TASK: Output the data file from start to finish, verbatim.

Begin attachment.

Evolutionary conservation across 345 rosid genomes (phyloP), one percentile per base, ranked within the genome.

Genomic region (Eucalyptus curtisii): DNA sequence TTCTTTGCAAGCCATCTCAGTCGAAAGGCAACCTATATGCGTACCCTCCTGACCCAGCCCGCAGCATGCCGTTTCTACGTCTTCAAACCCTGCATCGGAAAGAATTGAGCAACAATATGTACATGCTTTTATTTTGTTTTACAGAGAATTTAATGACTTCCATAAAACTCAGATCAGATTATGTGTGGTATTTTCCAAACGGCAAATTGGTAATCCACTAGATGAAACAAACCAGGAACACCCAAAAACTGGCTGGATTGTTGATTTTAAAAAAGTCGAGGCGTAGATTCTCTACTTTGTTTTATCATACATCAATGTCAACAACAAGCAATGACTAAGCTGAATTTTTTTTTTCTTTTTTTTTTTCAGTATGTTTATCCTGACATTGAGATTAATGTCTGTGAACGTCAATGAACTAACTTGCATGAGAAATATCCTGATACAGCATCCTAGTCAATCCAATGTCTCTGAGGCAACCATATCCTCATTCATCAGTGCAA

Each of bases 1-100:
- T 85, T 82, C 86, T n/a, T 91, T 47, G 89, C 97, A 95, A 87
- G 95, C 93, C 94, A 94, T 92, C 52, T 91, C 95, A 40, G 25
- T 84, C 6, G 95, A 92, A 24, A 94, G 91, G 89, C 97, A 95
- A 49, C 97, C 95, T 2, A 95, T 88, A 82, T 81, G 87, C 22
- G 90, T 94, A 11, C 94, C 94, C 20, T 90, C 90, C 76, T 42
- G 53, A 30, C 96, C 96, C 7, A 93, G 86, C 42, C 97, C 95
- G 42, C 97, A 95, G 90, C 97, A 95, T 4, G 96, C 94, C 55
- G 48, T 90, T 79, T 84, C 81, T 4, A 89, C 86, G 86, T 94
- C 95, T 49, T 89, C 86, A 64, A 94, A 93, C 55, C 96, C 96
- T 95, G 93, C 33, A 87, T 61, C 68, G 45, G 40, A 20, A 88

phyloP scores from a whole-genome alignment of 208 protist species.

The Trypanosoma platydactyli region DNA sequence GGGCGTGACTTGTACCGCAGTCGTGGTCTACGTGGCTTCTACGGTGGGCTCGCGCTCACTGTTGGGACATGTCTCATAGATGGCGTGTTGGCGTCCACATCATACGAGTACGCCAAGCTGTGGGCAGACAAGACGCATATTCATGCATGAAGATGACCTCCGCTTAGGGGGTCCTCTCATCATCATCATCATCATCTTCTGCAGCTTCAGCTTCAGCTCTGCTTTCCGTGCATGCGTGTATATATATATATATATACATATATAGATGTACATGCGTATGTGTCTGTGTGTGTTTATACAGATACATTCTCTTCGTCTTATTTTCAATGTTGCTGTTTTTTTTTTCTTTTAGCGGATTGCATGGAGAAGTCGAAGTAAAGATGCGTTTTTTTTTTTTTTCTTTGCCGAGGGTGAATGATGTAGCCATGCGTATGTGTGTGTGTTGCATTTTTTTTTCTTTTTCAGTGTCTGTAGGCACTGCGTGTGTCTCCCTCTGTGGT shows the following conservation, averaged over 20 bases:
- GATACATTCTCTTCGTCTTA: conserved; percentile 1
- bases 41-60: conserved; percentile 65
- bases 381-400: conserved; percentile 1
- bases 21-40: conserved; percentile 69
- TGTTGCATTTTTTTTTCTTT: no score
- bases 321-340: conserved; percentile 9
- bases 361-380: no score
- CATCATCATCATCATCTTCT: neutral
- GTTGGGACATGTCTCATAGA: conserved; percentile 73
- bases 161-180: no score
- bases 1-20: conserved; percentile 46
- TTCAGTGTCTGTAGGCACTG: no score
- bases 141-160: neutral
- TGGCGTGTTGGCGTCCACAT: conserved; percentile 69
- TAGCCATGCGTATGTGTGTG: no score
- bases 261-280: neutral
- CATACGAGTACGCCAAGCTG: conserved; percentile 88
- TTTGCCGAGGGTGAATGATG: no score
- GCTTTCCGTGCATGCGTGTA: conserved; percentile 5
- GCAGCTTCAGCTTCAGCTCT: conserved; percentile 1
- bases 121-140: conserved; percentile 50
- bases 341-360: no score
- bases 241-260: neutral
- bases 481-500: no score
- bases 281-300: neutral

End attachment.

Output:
Evolutionary conservation across 345 rosid genomes (phyloP), one percentile per base, ranked within the genome.

Genomic region (Eucalyptus curtisii): DNA sequence TTCTTTGCAAGCCATCTCAGTCGAAAGGCAACCTATATGCGTACCCTCCTGACCCAGCCCGCAGCATGCCGTTTCTACGTCTTCAAACCCTGCATCGGAAAGAATTGAGCAACAATATGTACATGCTTTTATTTTGTTTTACAGAGAATTTAATGACTTCCATAAAACTCAGATCAGATTATGTGTGGTATTTTCCAAACGGCAAATTGGTAATCCACTAGATGAAACAAACCAGGAACACCCAAAAACTGGCTGGATTGTTGATTTTAAAAAAGTCGAGGCGTAGATTCTCTACTTTGTTTTATCATACATCAATGTCAACAACAAGCAATGACTAAGCTGAATTTTTTTTTTCTTTTTTTTTTTCAGTATGTTTATCCTGACATTGAGATTAATGTCTGTGAACGTCAATGAACTAACTTGCATGAGAAATATCCTGATACAGCATCCTAGTCAATCCAATGTCTCTGAGGCAACCATATCCTCATTCATCAGTGCAA

Each of bases 1-100:
- T 85, T 82, C 86, T n/a, T 91, T 47, G 89, C 97, A 95, A 87
- G 95, C 93, C 94, A 94, T 92, C 52, T 91, C 95, A 40, G 25
- T 84, C 6, G 95, A 92, A 24, A 94, G 91, G 89, C 97, A 95
- A 49, C 97, C 95, T 2, A 95, T 88, A 82, T 81, G 87, C 22
- G 90, T 94, A 11, C 94, C 94, C 20, T 90, C 90, C 76, T 42
- G 53, A 30, C 96, C 96, C 7, A 93, G 86, C 42, C 97, C 95
- G 42, C 97, A 95, G 90, C 97, A 95, T 4, G 96, C 94, C 55
- G 48, T 90, T 79, T 84, C 81, T 4, A 89, C 86, G 86, T 94
- C 95, T 49, T 89, C 86, A 64, A 94, A 93, C 55, C 96, C 96
- T 95, G 93, C 33, A 87, T 61, C 68, G 45, G 40, A 20, A 88

phyloP scores from a whole-genome alignment of 208 protist species.

The Trypanosoma platydactyli region DNA sequence GGGCGTGACTTGTACCGCAGTCGTGGTCTACGTGGCTTCTACGGTGGGCTCGCGCTCACTGTTGGGACATGTCTCATAGATGGCGTGTTGGCGTCCACATCATACGAGTACGCCAAGCTGTGGGCAGACAAGACGCATATTCATGCATGAAGATGACCTCCGCTTAGGGGGTCCTCTCATCATCATCATCATCATCTTCTGCAGCTTCAGCTTCAGCTCTGCTTTCCGTGCATGCGTGTATATATATATATATATACATATATAGATGTACATGCGTATGTGTCTGTGTGTGTTTATACAGATACATTCTCTTCGTCTTATTTTCAATGTTGCTGTTTTTTTTTTCTTTTAGCGGATTGCATGGAGAAGTCGAAGTAAAGATGCGTTTTTTTTTTTTTTCTTTGCCGAGGGTGAATGATGTAGCCATGCGTATGTGTGTGTGTTGCATTTTTTTTTCTTTTTCAGTGTCTGTAGGCACTGCGTGTGTCTCCCTCTGTGGT shows the following conservation, averaged over 20 bases:
- GATACATTCTCTTCGTCTTA: conserved; percentile 1
- bases 41-60: conserved; percentile 65
- bases 381-400: conserved; percentile 1
- bases 21-40: conserved; percentile 69
- TGTTGCATTTTTTTTTCTTT: no score
- bases 321-340: conserved; percentile 9
- bases 361-380: no score
- CATCATCATCATCATCTTCT: neutral
- GTTGGGACATGTCTCATAGA: conserved; percentile 73
- bases 161-180: no score
- bases 1-20: conserved; percentile 46
- TTCAGTGTCTGTAGGCACTG: no score
- bases 141-160: neutral
- TGGCGTGTTGGCGTCCACAT: conserved; percentile 69
- TAGCCATGCGTATGTGTGTG: no score
- bases 261-280: neutral
- CATACGAGTACGCCAAGCTG: conserved; percentile 88
- TTTGCCGAGGGTGAATGATG: no score
- GCTTTCCGTGCATGCGTGTA: conserved; percentile 5
- GCAGCTTCAGCTTCAGCTCT: conserved; percentile 1
- bases 121-140: conserved; percentile 50
- bases 341-360: no score
- bases 241-260: neutral
- bases 481-500: no score
- bases 281-300: neutral